The blackest of black, perfectly black mini peppers, all from this lovely variety called Black Pearl.

NUMBER 2             BLACK PEARL ORNAMENTAL PEPPER

I photographed many, many many black peppers this year, but this one variety for absolutely the blackest. I must have it, and lots of it. I am already thinking of what I could pair it with in containers and in the garden. 'Black Pearl' seeds are available in some catalogs, I've seed them and I have already ordered them.



I am going to try more Gesneriads in Pots

NUMBER 3        SINNINGIA TUBIFLORA

OK, I want more ( since I know that there are other cultivars and colors available) but whenever I Google this, all I get is some of the photos from my own blog. What's up with that?) The fact is, these are rather new, and their roots look like potatoes and they are just as prolific ( the pot below is so full of tubers ,that I had to break it to get them all out. These are just catching on, so it will take a few years before more people grow them, but I do want more. I will be ordering more of these 'hardy' Sinningia's from Plant Delight's Nursery this year, I see they have more to choose from. 
Not truly 'hardy' here in New England, ( zone 9 is where you could keep it outdoors in the garden), but as a potted tub plant for the summer container garden, it can make a magnificent specimen if allowed to grow in a large enough tub like this one. Allow to dry off in the autumn, you could simply drag the tub into the cellar and let it go dry, this one is now in the greenhouse under a bench were it is about 38 Deg. F and dry.


Number 4 -     I am in love with  Blackberry Lily or Iris Domestica after seeing this bed planted at a botanic garden this fall.

You've all seen this in catalogs, but for whatever reason, I've never actually seen on in fruit. Belamcanda chinensis, or Blackberry Lilies are not true lilies, nor blackberries ( these fruits are not edible) but they are Iris relatives that are grown more for their flowers, than for their fall displays of seed. But we should take some lessons from our turn-of-the-century gardeners who knew and loved this border irid. In 1910, you would have found this plant common in gardens, but when was the last time you ever saw it in a garden? Their orange or yellow speckled flower is lovely, but even new varieties are being introduced by Joe-Pye Weed Garden, in colors like purple and mauve. Just be sure that when you Google this plant, you must also try looking for it under it's new genus name or Iris, or Pardanthopsis. even on source tells me that it is now Gladiolus. Regardless, it's easy enough to find if you search for it as Belamcanda or Blackberry lily. ( Officially, I think it is now Iris domestica, believe it or not) but whatever you call it, plant it in large numbers. One plant will not look like much, I suggest at least 12 plants if you can afford it.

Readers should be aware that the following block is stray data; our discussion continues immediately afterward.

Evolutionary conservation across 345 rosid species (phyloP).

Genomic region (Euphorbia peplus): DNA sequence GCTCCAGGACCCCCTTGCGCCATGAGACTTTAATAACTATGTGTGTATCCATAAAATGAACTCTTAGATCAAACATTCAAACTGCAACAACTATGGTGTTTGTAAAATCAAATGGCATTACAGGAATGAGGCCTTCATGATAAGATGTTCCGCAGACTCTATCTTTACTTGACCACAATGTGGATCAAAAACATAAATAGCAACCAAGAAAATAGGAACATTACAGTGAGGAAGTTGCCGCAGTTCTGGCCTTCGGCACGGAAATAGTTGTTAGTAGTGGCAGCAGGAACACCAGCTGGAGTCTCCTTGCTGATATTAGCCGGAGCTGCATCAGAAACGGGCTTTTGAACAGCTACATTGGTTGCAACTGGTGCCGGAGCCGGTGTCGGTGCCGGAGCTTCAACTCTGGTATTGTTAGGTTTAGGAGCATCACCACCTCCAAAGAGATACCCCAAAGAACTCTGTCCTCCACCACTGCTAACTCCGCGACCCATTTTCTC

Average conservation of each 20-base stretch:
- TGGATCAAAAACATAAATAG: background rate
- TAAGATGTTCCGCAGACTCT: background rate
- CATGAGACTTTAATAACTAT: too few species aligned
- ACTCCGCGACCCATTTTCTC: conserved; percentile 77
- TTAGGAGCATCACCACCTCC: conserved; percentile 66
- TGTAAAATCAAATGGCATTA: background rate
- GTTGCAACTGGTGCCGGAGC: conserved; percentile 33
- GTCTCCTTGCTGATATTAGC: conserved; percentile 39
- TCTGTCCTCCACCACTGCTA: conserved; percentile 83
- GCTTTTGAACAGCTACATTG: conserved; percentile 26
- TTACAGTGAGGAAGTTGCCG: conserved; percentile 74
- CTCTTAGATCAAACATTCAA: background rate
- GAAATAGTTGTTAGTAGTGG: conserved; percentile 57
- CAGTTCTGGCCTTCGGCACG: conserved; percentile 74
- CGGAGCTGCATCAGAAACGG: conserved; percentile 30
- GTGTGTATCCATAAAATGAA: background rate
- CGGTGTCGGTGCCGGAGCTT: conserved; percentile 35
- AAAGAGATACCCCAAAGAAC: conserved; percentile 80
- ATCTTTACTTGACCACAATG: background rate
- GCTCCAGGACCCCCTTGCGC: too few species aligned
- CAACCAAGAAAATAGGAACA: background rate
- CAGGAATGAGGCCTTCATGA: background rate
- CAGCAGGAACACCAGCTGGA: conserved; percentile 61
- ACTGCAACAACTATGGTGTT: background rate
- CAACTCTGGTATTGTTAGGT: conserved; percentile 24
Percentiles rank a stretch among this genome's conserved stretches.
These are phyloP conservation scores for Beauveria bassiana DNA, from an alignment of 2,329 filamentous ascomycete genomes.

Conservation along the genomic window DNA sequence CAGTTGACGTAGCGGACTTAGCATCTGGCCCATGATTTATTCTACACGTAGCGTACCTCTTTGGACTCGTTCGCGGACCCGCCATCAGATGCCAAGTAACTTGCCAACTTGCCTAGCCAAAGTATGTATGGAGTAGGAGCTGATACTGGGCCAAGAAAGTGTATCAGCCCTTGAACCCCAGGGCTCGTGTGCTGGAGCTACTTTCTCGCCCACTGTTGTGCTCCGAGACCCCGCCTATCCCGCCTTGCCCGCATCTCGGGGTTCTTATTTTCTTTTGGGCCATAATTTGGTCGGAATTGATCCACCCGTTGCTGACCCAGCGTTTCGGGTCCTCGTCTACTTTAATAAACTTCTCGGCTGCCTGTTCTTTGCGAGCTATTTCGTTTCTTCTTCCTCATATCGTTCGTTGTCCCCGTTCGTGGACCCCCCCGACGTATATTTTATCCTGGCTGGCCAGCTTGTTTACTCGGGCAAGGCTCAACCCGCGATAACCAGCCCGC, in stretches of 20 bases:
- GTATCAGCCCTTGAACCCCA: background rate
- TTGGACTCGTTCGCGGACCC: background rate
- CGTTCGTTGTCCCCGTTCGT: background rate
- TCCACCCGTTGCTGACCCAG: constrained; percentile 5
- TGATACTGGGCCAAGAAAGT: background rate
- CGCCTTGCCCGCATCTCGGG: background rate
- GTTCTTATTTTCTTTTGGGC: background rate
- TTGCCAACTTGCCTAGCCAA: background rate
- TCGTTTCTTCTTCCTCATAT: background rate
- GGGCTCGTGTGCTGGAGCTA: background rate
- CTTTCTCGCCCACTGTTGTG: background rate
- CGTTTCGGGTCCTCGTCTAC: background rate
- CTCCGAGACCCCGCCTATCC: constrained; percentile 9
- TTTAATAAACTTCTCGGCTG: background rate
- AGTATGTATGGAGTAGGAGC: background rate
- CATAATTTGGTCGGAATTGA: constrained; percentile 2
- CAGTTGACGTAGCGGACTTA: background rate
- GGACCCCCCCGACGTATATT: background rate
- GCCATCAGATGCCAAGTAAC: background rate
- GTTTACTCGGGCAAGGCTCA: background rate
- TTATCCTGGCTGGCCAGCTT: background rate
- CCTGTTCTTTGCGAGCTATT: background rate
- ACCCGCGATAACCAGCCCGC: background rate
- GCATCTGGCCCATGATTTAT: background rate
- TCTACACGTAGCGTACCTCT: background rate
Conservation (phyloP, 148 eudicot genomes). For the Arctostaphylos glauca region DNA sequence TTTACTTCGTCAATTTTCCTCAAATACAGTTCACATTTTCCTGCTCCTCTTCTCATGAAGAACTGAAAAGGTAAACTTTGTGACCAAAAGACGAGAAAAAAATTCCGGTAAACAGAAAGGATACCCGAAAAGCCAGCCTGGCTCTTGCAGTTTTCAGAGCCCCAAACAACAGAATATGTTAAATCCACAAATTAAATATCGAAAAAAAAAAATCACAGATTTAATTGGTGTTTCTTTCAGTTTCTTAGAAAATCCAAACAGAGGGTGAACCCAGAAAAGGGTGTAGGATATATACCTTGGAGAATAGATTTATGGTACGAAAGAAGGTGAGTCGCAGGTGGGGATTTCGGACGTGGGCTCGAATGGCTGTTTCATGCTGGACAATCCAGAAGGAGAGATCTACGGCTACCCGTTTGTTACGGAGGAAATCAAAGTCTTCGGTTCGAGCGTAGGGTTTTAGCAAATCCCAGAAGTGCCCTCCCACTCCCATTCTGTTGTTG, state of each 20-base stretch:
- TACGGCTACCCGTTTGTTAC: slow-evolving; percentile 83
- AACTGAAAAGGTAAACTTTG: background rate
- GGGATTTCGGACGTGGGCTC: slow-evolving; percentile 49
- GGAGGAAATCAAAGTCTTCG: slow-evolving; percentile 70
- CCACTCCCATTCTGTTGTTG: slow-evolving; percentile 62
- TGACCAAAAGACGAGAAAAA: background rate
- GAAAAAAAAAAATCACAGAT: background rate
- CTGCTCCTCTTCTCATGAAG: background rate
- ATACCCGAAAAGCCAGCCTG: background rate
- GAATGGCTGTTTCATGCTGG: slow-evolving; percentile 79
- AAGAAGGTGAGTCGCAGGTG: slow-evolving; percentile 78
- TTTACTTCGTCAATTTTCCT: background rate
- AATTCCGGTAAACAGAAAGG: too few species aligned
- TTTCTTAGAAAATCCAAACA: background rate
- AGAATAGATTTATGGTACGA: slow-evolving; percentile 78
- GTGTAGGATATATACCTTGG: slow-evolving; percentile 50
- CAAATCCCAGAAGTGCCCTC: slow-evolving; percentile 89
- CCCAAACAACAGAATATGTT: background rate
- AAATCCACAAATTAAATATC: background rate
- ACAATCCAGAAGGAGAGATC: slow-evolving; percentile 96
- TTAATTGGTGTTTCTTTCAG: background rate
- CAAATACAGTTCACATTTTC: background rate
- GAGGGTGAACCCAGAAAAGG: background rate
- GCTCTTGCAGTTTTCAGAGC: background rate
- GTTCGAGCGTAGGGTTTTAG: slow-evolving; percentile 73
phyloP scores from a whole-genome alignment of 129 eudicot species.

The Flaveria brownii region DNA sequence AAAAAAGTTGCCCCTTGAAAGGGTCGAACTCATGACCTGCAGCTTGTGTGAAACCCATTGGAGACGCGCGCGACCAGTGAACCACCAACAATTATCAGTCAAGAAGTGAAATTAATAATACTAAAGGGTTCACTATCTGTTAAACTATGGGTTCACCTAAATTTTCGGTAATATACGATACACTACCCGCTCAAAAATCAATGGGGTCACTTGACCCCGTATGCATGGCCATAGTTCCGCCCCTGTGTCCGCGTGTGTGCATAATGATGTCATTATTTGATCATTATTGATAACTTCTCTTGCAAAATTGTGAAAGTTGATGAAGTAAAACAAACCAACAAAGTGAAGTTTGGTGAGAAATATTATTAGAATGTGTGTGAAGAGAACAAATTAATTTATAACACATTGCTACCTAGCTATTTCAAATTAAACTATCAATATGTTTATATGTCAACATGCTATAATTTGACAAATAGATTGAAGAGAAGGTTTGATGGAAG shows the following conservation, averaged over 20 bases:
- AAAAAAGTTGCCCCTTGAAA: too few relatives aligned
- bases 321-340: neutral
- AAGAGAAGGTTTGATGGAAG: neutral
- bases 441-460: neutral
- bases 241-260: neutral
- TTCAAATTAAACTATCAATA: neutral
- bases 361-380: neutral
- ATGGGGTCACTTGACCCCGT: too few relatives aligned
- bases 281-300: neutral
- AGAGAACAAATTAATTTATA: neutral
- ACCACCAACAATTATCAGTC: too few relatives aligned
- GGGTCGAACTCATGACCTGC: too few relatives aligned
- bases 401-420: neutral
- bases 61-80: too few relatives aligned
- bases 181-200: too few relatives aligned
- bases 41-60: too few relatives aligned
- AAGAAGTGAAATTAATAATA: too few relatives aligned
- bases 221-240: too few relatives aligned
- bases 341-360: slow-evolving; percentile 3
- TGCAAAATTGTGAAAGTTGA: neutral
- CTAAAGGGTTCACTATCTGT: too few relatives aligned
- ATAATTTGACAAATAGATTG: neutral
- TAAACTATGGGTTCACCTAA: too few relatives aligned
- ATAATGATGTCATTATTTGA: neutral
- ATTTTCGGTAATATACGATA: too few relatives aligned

The old-fashioned color form for Belacamda chinensis ( Iris domestica)




Number 5     - Most promising new annual, Gomphrena 'Fireworks'

Hey, it doesn't look like much in photos inside seed catalogs, and if looks even worse in nursery six packs. But in the garden? How did I ever miss this? We saw these at a botanic garden from a distance across a parking lot, and I was actually shocked once I read the label. So, this easy-to-grow annual is on my must-have list this spring. obviously, plant is large numbers.

Gomphrena 'Fireworks

Number 6       Enhance late fall plantings with Lespedeza thumbergerii, the Pink Bush Clover.

This was planted along with the above Gomphrena, and it was a perfect match that I will honestly steal! Lespedeza thunbergii

Lespedeza thunbergii cv. Gibralter




CEROTHECA TRILOBA

Number 7    The South African Foxglove for the late summer garden, Cerotetheca triloba


Ceratotheca triloba

South African annuals are hot right now, at least they are with the garden geeks and botanic gardens, were you will seed them plants in large sweeps, but I can see why. Ceratotheca  means "having horned capsules' which you can see here clearly. Also known as the South African Foxglove, but it is not a true foxglove. IT grows 4 -6 feet tall in one season, and is easy from seed ( if you can find it). This pink variety is on my wish list, as is the white form, you might find young plants at your most stylish and informed garden center this spring, but they will not have flowers.




Number 8     Tropaeolum moritzianum from John McFarlane's site on collectable Tropaeolum

Finally, rare, or rarely grown or lost-to-the-trade, Nasturtiums, or Tropaeolum. It seems that I keep adding more and more Tropaeolum to my collection, especially in the greenhouse, but I was surprised to find that some of the more annual cultivars and species are just as interesting. Tropaeoli, moritzianum from Mexico has fringed blossoms and lush, lobed foliage. I have seen photos of it in collections at Kew in England, but I have yet to find seeds for it.